• Media directories, whether print, CD-ROM, or online, are essential tools for compiling media lists and distributing information.
  • Media lists and e-mail addresses must be updated and revised on a regular basis; journalists frequently change jobs.
  • Publicists use editorial calendars to find out what specials editions or sections various publications are planning for the year.
  • Tip sheets let publicists know what kind of material a publication or broadcast station is seeking for a particular purpose.
  • Mailing labels must be accurate; they should be addressed to a specific editor by name and include such details as the floor or suite in an office building.
  • The vast majority of news releases and other press materials are now distributed via email and through electronic news wires.
 

Chapter 9- Writing for Radio and Television

Filed under: Chapter Notes — ladyd23 @ 12:46 pm
  • The broadcast media are important channels of communication, but using them requires thinking in terms of sound and visual elements.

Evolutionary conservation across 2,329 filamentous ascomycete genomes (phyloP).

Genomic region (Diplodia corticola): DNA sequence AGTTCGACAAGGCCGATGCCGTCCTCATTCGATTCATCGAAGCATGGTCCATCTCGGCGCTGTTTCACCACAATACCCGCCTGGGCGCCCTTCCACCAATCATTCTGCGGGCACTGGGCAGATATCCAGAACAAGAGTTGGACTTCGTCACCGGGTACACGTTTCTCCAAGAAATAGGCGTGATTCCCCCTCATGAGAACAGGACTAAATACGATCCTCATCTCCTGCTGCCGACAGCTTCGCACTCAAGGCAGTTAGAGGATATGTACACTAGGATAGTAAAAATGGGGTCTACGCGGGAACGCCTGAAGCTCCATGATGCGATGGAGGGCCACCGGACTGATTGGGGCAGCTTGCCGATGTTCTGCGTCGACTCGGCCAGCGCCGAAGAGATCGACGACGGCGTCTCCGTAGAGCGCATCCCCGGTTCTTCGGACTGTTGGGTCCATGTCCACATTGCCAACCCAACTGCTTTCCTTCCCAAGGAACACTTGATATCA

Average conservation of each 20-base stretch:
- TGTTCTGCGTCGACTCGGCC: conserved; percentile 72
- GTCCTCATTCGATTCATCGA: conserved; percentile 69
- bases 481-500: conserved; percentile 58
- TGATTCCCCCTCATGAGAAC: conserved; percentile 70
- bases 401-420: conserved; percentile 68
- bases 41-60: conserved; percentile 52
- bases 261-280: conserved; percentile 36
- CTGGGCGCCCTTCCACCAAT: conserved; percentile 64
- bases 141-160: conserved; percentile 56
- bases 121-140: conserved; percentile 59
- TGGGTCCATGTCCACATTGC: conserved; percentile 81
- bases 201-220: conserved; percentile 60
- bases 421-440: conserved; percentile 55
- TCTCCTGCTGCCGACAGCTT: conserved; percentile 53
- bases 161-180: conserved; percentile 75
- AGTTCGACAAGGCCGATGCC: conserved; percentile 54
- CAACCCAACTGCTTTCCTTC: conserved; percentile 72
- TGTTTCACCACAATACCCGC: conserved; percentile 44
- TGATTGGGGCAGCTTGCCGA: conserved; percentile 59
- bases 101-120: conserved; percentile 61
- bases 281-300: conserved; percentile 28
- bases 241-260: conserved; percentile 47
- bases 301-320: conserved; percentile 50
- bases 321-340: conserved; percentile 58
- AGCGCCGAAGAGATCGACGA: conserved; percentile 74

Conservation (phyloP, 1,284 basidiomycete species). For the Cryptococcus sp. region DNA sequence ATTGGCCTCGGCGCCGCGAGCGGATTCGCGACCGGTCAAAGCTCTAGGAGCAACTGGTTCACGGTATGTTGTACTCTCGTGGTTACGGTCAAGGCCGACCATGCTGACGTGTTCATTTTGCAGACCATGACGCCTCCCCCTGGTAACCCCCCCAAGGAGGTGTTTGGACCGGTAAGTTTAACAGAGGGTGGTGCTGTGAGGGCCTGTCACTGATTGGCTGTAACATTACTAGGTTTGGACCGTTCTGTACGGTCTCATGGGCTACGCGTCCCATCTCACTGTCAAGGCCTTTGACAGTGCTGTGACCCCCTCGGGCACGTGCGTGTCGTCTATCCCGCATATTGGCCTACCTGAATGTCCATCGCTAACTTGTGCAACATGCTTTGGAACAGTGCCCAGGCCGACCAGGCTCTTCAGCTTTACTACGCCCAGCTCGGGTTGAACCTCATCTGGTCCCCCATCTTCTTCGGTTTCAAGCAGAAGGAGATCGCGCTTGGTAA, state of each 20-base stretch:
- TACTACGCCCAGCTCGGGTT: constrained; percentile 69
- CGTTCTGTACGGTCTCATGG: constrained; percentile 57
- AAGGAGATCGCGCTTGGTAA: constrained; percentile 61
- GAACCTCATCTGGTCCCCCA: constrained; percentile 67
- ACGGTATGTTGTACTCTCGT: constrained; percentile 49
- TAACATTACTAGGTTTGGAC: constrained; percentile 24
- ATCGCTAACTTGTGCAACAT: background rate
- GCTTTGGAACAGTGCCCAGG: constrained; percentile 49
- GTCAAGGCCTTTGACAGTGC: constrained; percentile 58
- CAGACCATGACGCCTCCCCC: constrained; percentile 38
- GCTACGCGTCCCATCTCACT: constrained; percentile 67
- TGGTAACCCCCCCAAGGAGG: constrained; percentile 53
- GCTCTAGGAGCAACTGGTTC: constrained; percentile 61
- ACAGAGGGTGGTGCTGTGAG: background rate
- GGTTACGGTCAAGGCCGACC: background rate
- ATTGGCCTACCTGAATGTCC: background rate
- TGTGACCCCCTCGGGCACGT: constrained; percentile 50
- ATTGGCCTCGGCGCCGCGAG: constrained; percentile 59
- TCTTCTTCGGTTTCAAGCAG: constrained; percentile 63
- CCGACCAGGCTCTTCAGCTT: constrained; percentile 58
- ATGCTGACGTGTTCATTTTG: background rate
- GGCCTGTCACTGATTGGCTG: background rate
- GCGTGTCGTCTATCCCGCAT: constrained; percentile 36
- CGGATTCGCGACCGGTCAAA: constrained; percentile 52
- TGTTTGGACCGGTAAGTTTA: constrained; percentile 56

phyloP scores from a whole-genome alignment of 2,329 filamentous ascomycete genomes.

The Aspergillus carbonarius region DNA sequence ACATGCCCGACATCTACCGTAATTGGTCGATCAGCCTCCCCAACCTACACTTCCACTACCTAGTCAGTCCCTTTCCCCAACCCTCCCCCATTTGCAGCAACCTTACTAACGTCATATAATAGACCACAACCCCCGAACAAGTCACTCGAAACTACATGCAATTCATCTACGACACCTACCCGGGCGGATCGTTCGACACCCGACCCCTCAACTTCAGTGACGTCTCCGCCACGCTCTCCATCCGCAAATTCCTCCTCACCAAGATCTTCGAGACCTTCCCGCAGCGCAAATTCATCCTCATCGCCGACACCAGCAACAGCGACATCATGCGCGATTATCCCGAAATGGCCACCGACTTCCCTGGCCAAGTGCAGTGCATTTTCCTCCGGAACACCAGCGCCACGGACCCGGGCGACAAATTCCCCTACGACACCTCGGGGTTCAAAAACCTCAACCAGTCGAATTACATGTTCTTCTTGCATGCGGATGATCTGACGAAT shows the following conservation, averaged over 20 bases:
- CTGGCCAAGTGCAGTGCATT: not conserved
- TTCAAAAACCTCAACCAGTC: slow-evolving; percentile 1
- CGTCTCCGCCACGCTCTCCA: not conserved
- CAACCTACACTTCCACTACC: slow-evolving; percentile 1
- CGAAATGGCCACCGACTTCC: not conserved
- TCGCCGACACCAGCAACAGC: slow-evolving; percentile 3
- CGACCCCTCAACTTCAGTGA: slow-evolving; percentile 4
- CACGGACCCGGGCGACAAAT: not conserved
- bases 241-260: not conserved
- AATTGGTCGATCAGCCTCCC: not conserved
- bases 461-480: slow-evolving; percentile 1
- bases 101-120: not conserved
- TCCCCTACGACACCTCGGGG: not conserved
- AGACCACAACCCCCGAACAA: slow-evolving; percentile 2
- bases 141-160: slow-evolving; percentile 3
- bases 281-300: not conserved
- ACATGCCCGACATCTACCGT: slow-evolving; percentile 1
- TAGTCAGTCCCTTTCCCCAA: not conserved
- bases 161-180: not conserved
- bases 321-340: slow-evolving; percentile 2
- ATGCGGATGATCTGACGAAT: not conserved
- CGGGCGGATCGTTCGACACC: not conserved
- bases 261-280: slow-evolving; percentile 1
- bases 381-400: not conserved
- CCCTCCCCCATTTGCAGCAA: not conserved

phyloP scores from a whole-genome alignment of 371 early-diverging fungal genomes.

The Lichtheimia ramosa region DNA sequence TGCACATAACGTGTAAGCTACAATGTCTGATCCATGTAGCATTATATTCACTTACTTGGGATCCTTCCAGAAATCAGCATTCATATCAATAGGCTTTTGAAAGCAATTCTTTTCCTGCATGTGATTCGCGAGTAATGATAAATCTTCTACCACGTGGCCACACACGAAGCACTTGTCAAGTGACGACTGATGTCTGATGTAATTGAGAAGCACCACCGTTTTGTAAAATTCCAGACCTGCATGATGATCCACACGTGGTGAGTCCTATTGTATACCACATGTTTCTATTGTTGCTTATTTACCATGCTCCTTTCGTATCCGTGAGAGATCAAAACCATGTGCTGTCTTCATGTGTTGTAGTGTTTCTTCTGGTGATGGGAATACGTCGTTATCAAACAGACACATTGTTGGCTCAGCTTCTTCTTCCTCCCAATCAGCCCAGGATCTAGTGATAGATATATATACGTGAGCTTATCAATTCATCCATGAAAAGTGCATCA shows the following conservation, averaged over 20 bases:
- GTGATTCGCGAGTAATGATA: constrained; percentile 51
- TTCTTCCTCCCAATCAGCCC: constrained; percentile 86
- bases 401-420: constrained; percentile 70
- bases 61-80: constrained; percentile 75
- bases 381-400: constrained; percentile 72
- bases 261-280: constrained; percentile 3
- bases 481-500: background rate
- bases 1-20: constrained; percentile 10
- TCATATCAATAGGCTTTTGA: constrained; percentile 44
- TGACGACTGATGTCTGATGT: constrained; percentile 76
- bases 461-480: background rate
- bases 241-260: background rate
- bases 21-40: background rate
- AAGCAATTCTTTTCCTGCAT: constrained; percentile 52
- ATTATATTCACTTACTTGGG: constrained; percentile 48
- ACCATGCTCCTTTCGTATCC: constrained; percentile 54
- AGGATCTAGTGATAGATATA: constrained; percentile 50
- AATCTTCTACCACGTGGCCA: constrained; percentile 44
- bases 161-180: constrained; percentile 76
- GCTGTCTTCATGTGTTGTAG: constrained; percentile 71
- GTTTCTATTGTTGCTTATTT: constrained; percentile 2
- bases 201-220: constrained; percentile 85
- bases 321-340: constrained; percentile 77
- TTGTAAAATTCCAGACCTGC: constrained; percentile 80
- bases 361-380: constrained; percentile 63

• Radio releases are similar to press releases, but they require more concise writing and conversational tone.
  • Audio news releases (ANRs) are more interesting because they include soundbites, music, and sound effects.
  • Public service announcements (PSAs) are short broadcast announcements used by nonprofit groups and public agencies.
  • Radio media tours (RMTs) are a cost-effective way to reach many stations with an exclusive interview over a wide geographic area.
  • Television is an excellent medium of communication because it combines the elements of sight, sound, motion, and color.
  • television news releases must contain both sound and visual elements such as graphics, slides, or videotape.
 

Chapter 8- Selecting Publicity Photos and Graphics

Filed under: Chapter Notes — ladyd23 @ 3:00 am
  • Photographs and graphics add appeal and increase media usage of news releases or features.
  • Digital cameras are now used for publicity photos; such photos can be taken and distributed almost instantly.
  • A public relations writer should be familiar with the elements of a good publicity photo: quality, subject matter, composition, action, scale, camera angle, lighting, color.
  • Publicity photos should be sharp, clear, and high contrast.
  • Photos should be creative and have no more than three or four people in it. No large group photos!
  • Action photos are better than posed shots.